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Just came across this rolling mechanic in my feed, and wanted to see an actual results table out of curiosity:

https://homebrewery.naturalcrit.com/share/wyL-vuEIDrbC

For the link averse: Roll 2d20, take the number furthest from 10, rerolling when equidistant.

Conceptually, used for dramatic situations, that could either go really well, or really wrong.

Anydice being my resource of choice for such, I made a valiant effort to cajole the site to answer my question, but I do not know the site well enough to ask it in the right way. Anyone out there who can help me?

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3 Answers 3

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You can use an empty die to remove an outcome from the probability space, effectively rerolling it an unlimited number of times.

function: bleem A:n and B:n {
  AD: [absolute A - 10]
  BD: [absolute B - 10]
  if AD > BD {
    result: A
  } else if BD > AD {
    result: B
  }
  result: d{}
}

output [bleem d20 and d20]

Plot.

Link.

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    \$\begingroup\$ Optionally, you can leave out the last line in the function. From the documentation, "If you do not define the result of a function then it will be the empty die." \$\endgroup\$ Apr 13, 2023 at 4:55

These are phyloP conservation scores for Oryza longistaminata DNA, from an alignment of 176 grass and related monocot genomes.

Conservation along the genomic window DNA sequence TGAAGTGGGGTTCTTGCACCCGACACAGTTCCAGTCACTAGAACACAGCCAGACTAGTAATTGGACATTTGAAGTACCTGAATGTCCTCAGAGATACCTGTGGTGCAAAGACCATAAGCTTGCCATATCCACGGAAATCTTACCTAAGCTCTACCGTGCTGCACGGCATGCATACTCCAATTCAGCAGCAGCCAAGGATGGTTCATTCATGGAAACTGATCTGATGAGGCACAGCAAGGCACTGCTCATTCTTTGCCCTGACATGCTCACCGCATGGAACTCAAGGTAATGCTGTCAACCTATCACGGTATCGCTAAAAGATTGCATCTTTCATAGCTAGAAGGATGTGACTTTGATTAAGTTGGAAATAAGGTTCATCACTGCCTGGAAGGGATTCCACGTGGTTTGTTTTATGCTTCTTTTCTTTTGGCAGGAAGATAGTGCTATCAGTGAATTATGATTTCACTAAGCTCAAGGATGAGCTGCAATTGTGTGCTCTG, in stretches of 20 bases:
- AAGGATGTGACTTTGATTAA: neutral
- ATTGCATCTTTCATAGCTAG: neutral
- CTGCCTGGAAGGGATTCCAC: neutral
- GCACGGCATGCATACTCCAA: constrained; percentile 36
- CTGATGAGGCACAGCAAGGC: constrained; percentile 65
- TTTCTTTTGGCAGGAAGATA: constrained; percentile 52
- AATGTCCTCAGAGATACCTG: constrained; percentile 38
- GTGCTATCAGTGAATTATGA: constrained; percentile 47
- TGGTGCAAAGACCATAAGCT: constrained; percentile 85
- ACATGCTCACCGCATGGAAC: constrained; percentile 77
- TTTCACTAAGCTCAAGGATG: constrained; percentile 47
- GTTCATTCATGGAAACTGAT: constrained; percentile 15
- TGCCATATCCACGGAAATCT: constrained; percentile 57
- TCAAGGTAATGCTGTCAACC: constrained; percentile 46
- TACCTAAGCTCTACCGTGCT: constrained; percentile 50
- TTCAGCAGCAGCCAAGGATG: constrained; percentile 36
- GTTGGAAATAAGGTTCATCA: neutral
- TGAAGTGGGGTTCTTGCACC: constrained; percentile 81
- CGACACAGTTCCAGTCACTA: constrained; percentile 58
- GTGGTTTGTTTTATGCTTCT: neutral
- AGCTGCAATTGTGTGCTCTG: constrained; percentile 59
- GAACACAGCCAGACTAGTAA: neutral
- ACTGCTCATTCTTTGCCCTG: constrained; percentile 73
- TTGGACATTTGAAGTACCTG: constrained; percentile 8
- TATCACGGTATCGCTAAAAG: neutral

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    \$\begingroup\$ BTW, as your graph shows, for symmetry it really ought to be furthest from 10.5. But the difference is quite minuscule. \$\endgroup\$ Apr 13, 2023 at 10:58
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We can compute the probability distribution of the Roll with Emphasis mechanic.

The probability \$P(D)\$ to get the result D under the Roll with Emphasis mechanic is given by the formula: $$ P(D) = \frac{2|D-10|-1}{181}. $$ Note that this formula us valid for any D expect 10, since there is no possibility under this mechanic to get a result of 10.

The figure below depicts the simulation of 1 million emphasis rolls compared with the theoretical distribution. It is clear that it is slightly favoring rolls on the right of the distribution.

Comparinson with 1 million simulations and the computed distribution

For a completely symmetric distribution one should compute the distance between the expected value of a d20, i.e. 10.5. In this case the values that have 0 probability are 10 and 11.

Mathematical details

Denote with \$d_a\$ and \$d_b\$ the two rolls, and suppose that we do not get the same outcome or two outcomes that have the same distance from 10. Then, $$ \begin{eqnarray*} P(D) &=& P\left(a\mbox{ provides }D\right)\,P\left(dist(b,10)<dist(a,10)\right) + \\ &&P\left(b\mbox{ provides }D\right))\,P\left(dist(a,10)<dist(b,10)\right))\\ &=& 2\, P(a\mbox{ provides }D)\,P(dist(b,10)<dist(a,10)). \end{eqnarray*} $$ since the two probabilities are the same. Here dist(x,y) denotes the distance between x and y. We have then $$ P(D) = 2\frac{1}{20}\frac{2|D-10|-1}{20} = \frac{2|D-10|-1}{200} $$ where \$|\cdot|\$ denotes the absolute value. The probability that the "second" roll has a distance from 10 less than D is obtained in the following way: suppose that D >10, the number of outcomes that have a smaller distance from 10 than D are D-10. The symmetric outcome than have the same distance from 10 is 20-D, so we have other 10-(20-D) = D-10 outcomes. The total number is hence 2(D-10)-1: we have to substract 1 because otherwise 10 is counted twice.